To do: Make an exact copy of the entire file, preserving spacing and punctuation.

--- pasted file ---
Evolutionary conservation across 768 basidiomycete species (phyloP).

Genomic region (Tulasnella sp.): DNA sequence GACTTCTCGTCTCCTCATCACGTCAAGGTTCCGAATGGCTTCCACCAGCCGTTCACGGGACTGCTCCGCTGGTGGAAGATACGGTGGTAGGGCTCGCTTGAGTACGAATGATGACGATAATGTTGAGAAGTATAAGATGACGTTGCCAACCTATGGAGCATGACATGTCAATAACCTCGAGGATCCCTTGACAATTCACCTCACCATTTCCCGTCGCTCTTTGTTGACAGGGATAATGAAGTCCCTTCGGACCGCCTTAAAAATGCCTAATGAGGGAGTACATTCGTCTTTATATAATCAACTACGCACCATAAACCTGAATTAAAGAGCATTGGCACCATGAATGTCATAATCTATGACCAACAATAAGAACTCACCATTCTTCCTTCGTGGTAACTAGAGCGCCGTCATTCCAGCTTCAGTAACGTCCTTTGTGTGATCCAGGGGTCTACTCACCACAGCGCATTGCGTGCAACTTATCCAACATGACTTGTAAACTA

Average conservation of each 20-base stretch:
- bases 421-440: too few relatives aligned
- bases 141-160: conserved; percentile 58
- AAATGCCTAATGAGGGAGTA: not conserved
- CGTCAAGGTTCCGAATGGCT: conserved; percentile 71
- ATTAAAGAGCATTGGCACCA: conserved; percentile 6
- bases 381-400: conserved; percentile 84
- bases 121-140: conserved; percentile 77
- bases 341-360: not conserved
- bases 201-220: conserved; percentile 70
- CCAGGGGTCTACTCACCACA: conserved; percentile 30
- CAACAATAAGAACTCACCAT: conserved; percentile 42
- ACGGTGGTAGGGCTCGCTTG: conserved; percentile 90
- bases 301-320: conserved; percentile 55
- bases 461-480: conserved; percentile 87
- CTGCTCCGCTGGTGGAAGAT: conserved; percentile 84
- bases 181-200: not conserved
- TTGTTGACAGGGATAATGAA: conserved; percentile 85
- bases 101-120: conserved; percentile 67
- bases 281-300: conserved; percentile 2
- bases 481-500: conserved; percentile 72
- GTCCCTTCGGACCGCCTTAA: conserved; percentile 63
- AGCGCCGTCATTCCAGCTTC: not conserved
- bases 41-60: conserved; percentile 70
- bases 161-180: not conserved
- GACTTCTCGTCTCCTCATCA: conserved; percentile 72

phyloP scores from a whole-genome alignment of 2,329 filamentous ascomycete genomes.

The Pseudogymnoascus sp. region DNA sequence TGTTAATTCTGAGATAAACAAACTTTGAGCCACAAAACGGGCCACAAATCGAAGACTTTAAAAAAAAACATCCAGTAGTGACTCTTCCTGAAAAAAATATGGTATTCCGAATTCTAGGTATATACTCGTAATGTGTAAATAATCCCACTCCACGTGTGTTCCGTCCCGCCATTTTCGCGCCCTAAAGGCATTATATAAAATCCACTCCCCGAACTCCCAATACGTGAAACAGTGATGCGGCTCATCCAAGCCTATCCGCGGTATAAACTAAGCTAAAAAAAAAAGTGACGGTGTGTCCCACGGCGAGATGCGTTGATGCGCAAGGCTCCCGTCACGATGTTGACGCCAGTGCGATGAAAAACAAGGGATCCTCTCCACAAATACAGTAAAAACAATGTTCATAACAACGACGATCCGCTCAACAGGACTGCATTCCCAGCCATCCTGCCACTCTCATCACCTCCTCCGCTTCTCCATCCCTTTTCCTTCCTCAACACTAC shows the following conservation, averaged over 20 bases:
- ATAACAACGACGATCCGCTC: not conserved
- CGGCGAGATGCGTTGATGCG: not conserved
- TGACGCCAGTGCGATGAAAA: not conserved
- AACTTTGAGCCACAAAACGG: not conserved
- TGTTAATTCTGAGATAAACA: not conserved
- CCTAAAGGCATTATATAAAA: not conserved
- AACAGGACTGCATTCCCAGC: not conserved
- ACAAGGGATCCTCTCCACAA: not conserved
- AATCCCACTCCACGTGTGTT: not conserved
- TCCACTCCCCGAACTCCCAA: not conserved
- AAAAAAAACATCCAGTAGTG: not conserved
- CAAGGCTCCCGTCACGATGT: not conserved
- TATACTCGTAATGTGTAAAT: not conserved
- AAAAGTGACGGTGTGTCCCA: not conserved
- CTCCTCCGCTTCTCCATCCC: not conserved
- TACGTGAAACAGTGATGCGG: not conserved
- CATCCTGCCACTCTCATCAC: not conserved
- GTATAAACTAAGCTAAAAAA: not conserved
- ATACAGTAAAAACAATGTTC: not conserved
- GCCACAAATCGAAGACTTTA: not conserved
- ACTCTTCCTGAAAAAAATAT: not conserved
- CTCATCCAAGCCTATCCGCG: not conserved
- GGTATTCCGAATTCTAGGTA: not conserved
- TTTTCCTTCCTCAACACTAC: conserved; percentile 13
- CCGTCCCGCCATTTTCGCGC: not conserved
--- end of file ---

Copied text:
Evolutionary conservation across 768 basidiomycete species (phyloP).

Genomic region (Tulasnella sp.): DNA sequence GACTTCTCGTCTCCTCATCACGTCAAGGTTCCGAATGGCTTCCACCAGCCGTTCACGGGACTGCTCCGCTGGTGGAAGATACGGTGGTAGGGCTCGCTTGAGTACGAATGATGACGATAATGTTGAGAAGTATAAGATGACGTTGCCAACCTATGGAGCATGACATGTCAATAACCTCGAGGATCCCTTGACAATTCACCTCACCATTTCCCGTCGCTCTTTGTTGACAGGGATAATGAAGTCCCTTCGGACCGCCTTAAAAATGCCTAATGAGGGAGTACATTCGTCTTTATATAATCAACTACGCACCATAAACCTGAATTAAAGAGCATTGGCACCATGAATGTCATAATCTATGACCAACAATAAGAACTCACCATTCTTCCTTCGTGGTAACTAGAGCGCCGTCATTCCAGCTTCAGTAACGTCCTTTGTGTGATCCAGGGGTCTACTCACCACAGCGCATTGCGTGCAACTTATCCAACATGACTTGTAAACTA

Average conservation of each 20-base stretch:
- bases 421-440: too few relatives aligned
- bases 141-160: conserved; percentile 58
- AAATGCCTAATGAGGGAGTA: not conserved
- CGTCAAGGTTCCGAATGGCT: conserved; percentile 71
- ATTAAAGAGCATTGGCACCA: conserved; percentile 6
- bases 381-400: conserved; percentile 84
- bases 121-140: conserved; percentile 77
- bases 341-360: not conserved
- bases 201-220: conserved; percentile 70
- CCAGGGGTCTACTCACCACA: conserved; percentile 30
- CAACAATAAGAACTCACCAT: conserved; percentile 42
- ACGGTGGTAGGGCTCGCTTG: conserved; percentile 90
- bases 301-320: conserved; percentile 55
- bases 461-480: conserved; percentile 87
- CTGCTCCGCTGGTGGAAGAT: conserved; percentile 84
- bases 181-200: not conserved
- TTGTTGACAGGGATAATGAA: conserved; percentile 85
- bases 101-120: conserved; percentile 67
- bases 281-300: conserved; percentile 2
- bases 481-500: conserved; percentile 72
- GTCCCTTCGGACCGCCTTAA: conserved; percentile 63
- AGCGCCGTCATTCCAGCTTC: not conserved
- bases 41-60: conserved; percentile 70
- bases 161-180: not conserved
- GACTTCTCGTCTCCTCATCA: conserved; percentile 72

phyloP scores from a whole-genome alignment of 2,329 filamentous ascomycete genomes.

The Pseudogymnoascus sp. region DNA sequence TGTTAATTCTGAGATAAACAAACTTTGAGCCACAAAACGGGCCACAAATCGAAGACTTTAAAAAAAAACATCCAGTAGTGACTCTTCCTGAAAAAAATATGGTATTCCGAATTCTAGGTATATACTCGTAATGTGTAAATAATCCCACTCCACGTGTGTTCCGTCCCGCCATTTTCGCGCCCTAAAGGCATTATATAAAATCCACTCCCCGAACTCCCAATACGTGAAACAGTGATGCGGCTCATCCAAGCCTATCCGCGGTATAAACTAAGCTAAAAAAAAAAGTGACGGTGTGTCCCACGGCGAGATGCGTTGATGCGCAAGGCTCCCGTCACGATGTTGACGCCAGTGCGATGAAAAACAAGGGATCCTCTCCACAAATACAGTAAAAACAATGTTCATAACAACGACGATCCGCTCAACAGGACTGCATTCCCAGCCATCCTGCCACTCTCATCACCTCCTCCGCTTCTCCATCCCTTTTCCTTCCTCAACACTAC shows the following conservation, averaged over 20 bases:
- ATAACAACGACGATCCGCTC: not conserved
- CGGCGAGATGCGTTGATGCG: not conserved
- TGACGCCAGTGCGATGAAAA: not conserved
- AACTTTGAGCCACAAAACGG: not conserved
- TGTTAATTCTGAGATAAACA: not conserved
- CCTAAAGGCATTATATAAAA: not conserved
- AACAGGACTGCATTCCCAGC: not conserved
- ACAAGGGATCCTCTCCACAA: not conserved
- AATCCCACTCCACGTGTGTT: not conserved
- TCCACTCCCCGAACTCCCAA: not conserved
- AAAAAAAACATCCAGTAGTG: not conserved
- CAAGGCTCCCGTCACGATGT: not conserved
- TATACTCGTAATGTGTAAAT: not conserved
- AAAAGTGACGGTGTGTCCCA: not conserved
- CTCCTCCGCTTCTCCATCCC: not conserved
- TACGTGAAACAGTGATGCGG: not conserved
- CATCCTGCCACTCTCATCAC: not conserved
- GTATAAACTAAGCTAAAAAA: not conserved
- ATACAGTAAAAACAATGTTC: not conserved
- GCCACAAATCGAAGACTTTA: not conserved
- ACTCTTCCTGAAAAAAATAT: not conserved
- CTCATCCAAGCCTATCCGCG: not conserved
- GGTATTCCGAATTCTAGGTA: not conserved
- TTTTCCTTCCTCAACACTAC: conserved; percentile 13
- CCGTCCCGCCATTTTCGCGC: not conserved